"The Path": Footprints in the Land of Sunflowers By Cristina Venegas
It comes as no surprise that Costa Rican director Ishtar Yasin’s debut feature film The Path (El camino, 2007), a film dedicated to Nicaragua, makes early reference to Nicaragua’s greatest poet-errant Rubén Dario. Whispered on the soundtrack by an unidentified male voice, Darío’s poetic phrases mysteriously anticipate an outcome:
“Pilgrim you go searching in vain
For a better path than your own
How do you expect me to lend you a hand
If my sign is your sign
You will never reach your destiny.”
The film tells the story of 12-year old Saslaya (Sherlin Paola Velásquez) and her little brother Dario (Marcos Ulises Jiménez) as they leave Nicaragua bound for Costa Rica in search of their mother who emigrated eight years before. Darío’s poetic and foreboding tone is tempered by Yasin’s direction of the hopeful yet uncertain journey.
When the film opens, Saslaya and Dario are already on the road making their way through a charred landscape of volcanic rock and swaying grassy fields. A constant wind blows and whistles. They’ve learned in school that the burnt earth of the Valley of Acahualinca — the land of sunflowers — is the result of volcanic eruptions that covered over the footprints and the paths of the first Managuans. Hoping to find their mother, the kids escape an abusive grandfather with whom they work in the municipal dump. There too the wind kicks up paper, plastic, foul dust and debris creating a haze of garbage. Armless dolls and a rose-colored glass box become Saslaya’s prized possessions.
The ominous circumstance of two kids migrating alone might descend into utter despair and sentimentality were it not for Yasin’s restrained observation of the life they encounter along the way. Wearing her pink dress, Saslaya looks out onto an immense rocky horizon with sturdy awareness. Together, they walk to the city and board a bus to Granada where they naturally fall in with other homeless children and find fragile and momentary companionship. They laugh and play, scavenge for food, and swim in the lake. An anonymous kid drumming in a park rhymes adult lyrics about ending corruption and violence. They encounter an enigmatic man with a puppet theatre who unsuspectingly turns up again and again throughout the journey. Other recurring figures appear on the trip: two men carrying an antique table and a sinuous young woman in a blue dress. A boat takes them across Lake Nicaragua to San Carlos where they embark on a second boat and cross another lake, which finally gives them illegal passage to Costa Rica. Slowly winding up river, the boat moves into the dense tropical foliage that dominates the atmosphere. Meandering through the hazards of migration, the film refuses to adopt the all too common fast-paced, highly stylized and gritty depictions of poverty and violence.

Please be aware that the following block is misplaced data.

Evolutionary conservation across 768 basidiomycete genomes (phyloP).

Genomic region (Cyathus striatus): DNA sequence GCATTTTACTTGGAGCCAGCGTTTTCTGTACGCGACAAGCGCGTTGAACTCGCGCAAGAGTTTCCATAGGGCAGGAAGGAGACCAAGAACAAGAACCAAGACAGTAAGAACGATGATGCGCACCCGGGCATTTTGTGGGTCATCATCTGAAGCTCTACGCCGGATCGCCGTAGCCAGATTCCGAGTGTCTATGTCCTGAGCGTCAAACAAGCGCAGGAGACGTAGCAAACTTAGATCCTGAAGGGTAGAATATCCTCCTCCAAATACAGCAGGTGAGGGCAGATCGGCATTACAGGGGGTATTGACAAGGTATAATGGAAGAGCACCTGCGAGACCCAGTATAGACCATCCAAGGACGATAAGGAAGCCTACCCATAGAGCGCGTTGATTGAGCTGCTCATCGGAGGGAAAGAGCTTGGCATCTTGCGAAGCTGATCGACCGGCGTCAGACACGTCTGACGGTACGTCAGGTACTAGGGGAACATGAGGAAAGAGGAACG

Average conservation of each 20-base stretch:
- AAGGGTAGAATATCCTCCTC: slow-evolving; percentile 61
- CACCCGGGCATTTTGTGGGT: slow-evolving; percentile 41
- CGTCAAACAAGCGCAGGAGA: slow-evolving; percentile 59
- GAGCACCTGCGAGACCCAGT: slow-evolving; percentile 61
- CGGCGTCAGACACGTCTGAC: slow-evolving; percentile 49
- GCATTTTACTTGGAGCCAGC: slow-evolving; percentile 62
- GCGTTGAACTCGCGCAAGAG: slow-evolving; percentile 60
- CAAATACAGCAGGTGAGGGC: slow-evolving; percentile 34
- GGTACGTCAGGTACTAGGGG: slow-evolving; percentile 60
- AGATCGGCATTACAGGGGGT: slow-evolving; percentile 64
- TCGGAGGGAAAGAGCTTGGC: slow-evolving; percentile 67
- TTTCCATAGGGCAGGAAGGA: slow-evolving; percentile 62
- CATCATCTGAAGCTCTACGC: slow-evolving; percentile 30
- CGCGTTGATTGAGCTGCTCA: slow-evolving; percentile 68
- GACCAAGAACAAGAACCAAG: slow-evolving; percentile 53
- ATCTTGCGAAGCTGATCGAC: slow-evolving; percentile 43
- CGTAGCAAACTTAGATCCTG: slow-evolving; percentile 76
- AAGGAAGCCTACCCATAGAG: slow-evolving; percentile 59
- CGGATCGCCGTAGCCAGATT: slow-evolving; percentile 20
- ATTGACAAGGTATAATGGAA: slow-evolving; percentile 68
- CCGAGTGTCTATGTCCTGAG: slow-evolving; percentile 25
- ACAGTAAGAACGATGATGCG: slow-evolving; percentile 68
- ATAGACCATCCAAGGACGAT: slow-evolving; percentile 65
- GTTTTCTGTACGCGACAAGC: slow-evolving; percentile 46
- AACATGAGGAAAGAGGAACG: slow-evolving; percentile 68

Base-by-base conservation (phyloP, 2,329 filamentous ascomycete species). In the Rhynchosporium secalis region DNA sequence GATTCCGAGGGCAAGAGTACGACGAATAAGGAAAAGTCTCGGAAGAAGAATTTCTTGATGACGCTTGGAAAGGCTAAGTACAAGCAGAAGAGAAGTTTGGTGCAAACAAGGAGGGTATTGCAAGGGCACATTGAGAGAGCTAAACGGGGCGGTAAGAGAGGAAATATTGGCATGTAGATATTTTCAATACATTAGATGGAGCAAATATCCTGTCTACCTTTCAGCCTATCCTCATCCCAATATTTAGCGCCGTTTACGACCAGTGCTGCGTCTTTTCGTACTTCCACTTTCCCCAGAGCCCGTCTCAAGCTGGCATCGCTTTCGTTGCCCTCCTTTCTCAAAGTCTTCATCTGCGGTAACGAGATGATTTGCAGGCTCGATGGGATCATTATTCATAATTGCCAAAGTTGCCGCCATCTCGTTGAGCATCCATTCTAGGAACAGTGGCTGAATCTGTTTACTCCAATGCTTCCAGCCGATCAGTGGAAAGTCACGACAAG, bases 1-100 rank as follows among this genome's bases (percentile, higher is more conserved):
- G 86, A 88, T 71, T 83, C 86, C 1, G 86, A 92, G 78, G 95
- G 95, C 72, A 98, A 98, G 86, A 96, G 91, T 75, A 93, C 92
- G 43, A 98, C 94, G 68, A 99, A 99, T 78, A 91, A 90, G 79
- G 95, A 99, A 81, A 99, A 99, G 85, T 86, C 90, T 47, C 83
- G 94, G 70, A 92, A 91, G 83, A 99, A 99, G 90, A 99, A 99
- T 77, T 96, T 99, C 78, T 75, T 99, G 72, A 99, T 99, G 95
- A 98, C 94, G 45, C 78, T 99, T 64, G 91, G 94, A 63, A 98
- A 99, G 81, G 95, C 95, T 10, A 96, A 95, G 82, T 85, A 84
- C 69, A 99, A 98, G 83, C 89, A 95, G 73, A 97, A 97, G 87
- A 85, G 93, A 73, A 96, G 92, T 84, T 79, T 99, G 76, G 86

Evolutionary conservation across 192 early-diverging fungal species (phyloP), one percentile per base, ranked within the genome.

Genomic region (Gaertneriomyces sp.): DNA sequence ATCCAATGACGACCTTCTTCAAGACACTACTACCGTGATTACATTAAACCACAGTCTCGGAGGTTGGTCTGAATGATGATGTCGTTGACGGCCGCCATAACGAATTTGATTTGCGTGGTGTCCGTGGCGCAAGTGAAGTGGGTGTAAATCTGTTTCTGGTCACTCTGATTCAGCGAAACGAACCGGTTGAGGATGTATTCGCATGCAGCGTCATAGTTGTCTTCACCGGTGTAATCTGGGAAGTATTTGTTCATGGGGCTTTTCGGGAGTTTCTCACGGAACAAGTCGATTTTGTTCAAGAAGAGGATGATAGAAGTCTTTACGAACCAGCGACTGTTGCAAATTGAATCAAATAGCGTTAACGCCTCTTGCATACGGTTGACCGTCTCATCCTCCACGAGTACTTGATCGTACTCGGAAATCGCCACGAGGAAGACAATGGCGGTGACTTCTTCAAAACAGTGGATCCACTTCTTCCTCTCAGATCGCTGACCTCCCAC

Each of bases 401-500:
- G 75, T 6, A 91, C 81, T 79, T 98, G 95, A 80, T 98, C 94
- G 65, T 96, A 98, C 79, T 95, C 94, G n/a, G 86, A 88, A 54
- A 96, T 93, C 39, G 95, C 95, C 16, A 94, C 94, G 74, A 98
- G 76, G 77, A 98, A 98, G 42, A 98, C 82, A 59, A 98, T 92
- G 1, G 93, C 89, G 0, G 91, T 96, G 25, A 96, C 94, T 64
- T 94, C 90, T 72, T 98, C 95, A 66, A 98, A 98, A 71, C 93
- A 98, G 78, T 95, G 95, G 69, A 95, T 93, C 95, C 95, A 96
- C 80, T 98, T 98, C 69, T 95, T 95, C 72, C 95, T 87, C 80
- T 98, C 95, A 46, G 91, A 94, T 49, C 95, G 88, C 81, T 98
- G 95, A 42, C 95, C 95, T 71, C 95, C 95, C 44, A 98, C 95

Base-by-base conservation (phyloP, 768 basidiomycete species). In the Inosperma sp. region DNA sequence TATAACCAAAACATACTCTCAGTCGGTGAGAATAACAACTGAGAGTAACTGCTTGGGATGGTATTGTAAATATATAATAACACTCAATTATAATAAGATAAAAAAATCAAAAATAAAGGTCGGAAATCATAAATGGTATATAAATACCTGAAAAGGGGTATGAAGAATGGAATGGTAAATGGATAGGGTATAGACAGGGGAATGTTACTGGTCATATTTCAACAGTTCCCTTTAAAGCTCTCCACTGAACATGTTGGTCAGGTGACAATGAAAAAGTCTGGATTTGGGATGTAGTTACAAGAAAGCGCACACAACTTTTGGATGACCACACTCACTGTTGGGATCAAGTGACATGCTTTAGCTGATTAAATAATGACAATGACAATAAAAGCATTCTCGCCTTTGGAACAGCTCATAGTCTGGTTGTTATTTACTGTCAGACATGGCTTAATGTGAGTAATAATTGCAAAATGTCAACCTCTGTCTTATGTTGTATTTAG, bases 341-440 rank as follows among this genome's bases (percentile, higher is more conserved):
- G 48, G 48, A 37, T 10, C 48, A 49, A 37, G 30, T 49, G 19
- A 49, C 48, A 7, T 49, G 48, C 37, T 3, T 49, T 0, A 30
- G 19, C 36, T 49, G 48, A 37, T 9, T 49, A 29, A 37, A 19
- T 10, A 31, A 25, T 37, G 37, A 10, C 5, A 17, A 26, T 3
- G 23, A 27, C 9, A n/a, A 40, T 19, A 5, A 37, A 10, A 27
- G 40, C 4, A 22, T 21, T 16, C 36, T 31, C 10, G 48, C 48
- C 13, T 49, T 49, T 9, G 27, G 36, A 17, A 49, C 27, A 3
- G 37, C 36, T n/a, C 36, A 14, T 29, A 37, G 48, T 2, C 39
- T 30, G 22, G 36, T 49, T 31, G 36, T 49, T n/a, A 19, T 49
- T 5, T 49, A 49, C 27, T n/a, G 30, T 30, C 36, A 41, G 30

More than a film about immigration, The Path conveys a cruel yet beautiful human and natural landscape. Her powerful visual style is the result of juxtaposing a picaresque journey peopled by real, sometimes absurd recurring figures, with “documentary” passages. Her theatrical and acting background is at work in the fanciful moments while her own visceral experience of the journey — taken while working on the script — informs the construction of Saslaya and Dario’s story. Indeed, she cast real people in most of the roles whose own life story and experiences were similar to those of the characters they played. There are seemingly unscripted moments like when Dario, playing near the lake, encounters a very old indigenous woman sitting with a young girl. She asks him why he’s there. She is part of the landscape of rural life. The eyes of her brown, leathery face stare back at us in self-conscious observation. Or, on the boat to Costa Rica, where passengers huddle in the intimacy created by the risk they undertake together. They share with each other, in conversations at times off camera, the reasons for their relocation. Finding work. Reuniting with family members. Looking for a new life. The dangers of the trip, conveyed with matter of fact simplicity, are reminders of leftover wars: amputated limbs the result of mine fields and lives scattered in search of peace. Later, the looming violence is momentarily held at bay by the wild enjoyment of an amusement park ride.
The Path joins the growing list of provocative Latin American titles — from And Your Mother Too (Y Tu Mama También) to The Motorcycle Diaries (Diarios de motocicleta), to Who Killed the White Llama? (Quien mató a la llamita blanca?) and Guantanamera — where the road as narrative drive explores a number of social, historical and individual conflicts. On one level it provides an image of little seen territories as well as their history and context. On another, the genre reveals raw emotional landscapes. The film’s title doesn’t suggest a journey’s end. Like the legend the children learn in their ramshackle schoolroom, the footprints on the path might disappear under the strain of violence if we don’t stop to consider the weight of every step taken in search of something better.